Global Insights: Rasmussen's Vision of NATO-Russian Partnership


Global Insights: Rasmussen's Vision of NATO-Russian Partnership

Источник: World Politics Review

During his first visit to Moscow as NATO’s secretary-general, Anders Fogh Rasmussen outlined his vision of «a true strategic partnership» between Russia and NATO by 2020. Unfortunately, the Dec. 16–18 trip also highlighted persistent divisions between Russia and the West regarding NATO enlargement, Afghanistan, and other areas that present serious obstacles to Rasmussen’s roadmap.

The high point of Rasmussen’s visit was the speech he delivered at the Moscow State Institute of International Relations (MGIMO). In addition to foreshadowing the agenda items that will likely dominate NATO-Russia discussions in coming months, Rasmussen’s remarks, entitled «NATO and Russia: Partners for the Future," offered an ambitious forecast of NATO-Russia relations for the year 2020:

NATO-Russia security cooperation will at that time be an established feature of the international security landscape. We will share intelligence and work together in combating terrorism and drug-trafficking. Our navies will cooperate closely in fighting piracy at sea. And Russian soldiers will be deployed alongside NATO soldiers in U.N.-mandated peacekeeping operations. . . . By 2020, cooperation between NATO and Russia on missile defense will have advanced to the point where we are able to link our systems to create a genuine missile shield in the Euro-Atlantic area.

Rasmussen offered few details about how best to achieve this transformation, aside from greater use of the NATO-Russia Council (NRC) and increased transparency in military strategy and doctrine. But he did point out the core reason for the persistent security tensions between Russia and the West: Many Russians continue to perceive the alliance as a security threat. He reassured his audience that, «NATO will never attack Russia. . . And we do not think Russia will attack NATO. We have stopped worrying about that and Russia should stop worrying about that as well." Rasmussen instead called on Russia to collaborate against such mutual threats as terrorism, proliferation, and Afghanistan, rather than «fighting the ghosts of the past.»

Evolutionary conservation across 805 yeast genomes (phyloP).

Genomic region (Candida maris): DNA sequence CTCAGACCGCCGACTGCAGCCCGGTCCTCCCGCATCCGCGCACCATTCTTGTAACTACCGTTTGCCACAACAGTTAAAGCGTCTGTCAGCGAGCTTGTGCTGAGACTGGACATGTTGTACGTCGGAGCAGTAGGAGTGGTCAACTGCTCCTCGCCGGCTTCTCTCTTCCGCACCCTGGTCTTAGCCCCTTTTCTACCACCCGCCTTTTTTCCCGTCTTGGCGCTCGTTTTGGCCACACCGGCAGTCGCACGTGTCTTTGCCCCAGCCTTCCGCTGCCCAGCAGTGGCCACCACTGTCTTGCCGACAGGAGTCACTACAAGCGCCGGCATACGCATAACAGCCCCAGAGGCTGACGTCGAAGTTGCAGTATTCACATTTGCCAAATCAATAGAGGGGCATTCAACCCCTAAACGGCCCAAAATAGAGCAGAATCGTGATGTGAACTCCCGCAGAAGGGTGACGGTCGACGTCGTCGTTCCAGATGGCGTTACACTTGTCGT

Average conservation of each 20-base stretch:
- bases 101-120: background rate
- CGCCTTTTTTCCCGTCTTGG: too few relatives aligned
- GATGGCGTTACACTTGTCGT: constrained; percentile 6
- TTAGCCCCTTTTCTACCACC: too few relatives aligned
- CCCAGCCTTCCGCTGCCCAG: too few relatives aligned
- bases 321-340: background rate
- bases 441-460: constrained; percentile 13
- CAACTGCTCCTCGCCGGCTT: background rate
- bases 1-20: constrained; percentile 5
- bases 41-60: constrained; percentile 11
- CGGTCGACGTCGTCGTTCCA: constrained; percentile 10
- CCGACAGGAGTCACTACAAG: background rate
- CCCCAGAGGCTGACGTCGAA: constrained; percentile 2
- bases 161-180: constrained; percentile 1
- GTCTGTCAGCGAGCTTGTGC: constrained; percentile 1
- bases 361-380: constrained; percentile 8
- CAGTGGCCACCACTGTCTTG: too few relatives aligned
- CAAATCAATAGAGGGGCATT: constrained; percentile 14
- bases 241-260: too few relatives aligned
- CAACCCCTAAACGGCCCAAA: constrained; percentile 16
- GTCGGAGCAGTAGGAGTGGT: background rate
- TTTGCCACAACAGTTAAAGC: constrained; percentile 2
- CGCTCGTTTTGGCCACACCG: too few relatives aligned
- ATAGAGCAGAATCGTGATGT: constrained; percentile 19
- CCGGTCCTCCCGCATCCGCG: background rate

At an earlier media event, Rasmussen offered an interesting variant on the famous adage coined by NATO’s first secretary-general, Lord Ismay, that the alliance’s purpose was to keep the Russians out, the Americans in, and the Germans down. Today, Rasmussen observed, the alliance’s goal was «to keep everybody in.»

In his MGIMO speech, Rasmussen made a special effort to defend what he called NATO’s «Open Door policy» toward membership. He acknowledged that many Russians consider the policy «as a deliberate strategy to encircle this country," but he insisted that this was «simply not the case." Rasmussen argued that NATO had an obligation to consider applications for membership because, «There is a longstanding principle in international affairs — endorsed repeatedly also by Russia — which says that every sovereign state has the right to decide its own security policy, and choose its own allies." More contentiously, Rasmussen claimed that the inclusion of many Central and Eastern European countries into NATO had enhanced Russia’s security and prosperity.

In essence, Rasmussen’s emphasis on the parties' shared threats and interests echoed the philosophy that drove the Bush administration, whose leading members — Secretary of State Condoleezza Rice, Secretary of Defense Robert Gates, and President George W. Bush himself — genuinely no longer considered Russia a military threat. For this reason, the Bush team felt comfortable withdrawing from the 1972 Anti-Ballistic Missile Treaty, declining to negotiate a comprehensive bilateral nuclear arms control treaty, encouraging many former Soviet bloc countries to join NATO, and planning to place ballistic missile defenses near Russian territory despite Moscow’s objections.

The problem with this approach was that Russian leaders resented having their security concerns ignored. They also did not fully believe U.S. assurances that American policies actually enhanced Moscow’s security by creating a belt of prosperous liberal democracies around Russia and by addressing the common menaces of WMD proliferation and Islamist terrorism.

Rasmussen’s NATO-Russian partnership initiative is likely to experience the same difficulties. Not only does deep distrust persist on both sides, but Russian and Western policymakers often interpret the same threats differently and therefore favor diverging solutions. In some cases, complementary policies can bridge this gap, but in other instances this is not possible.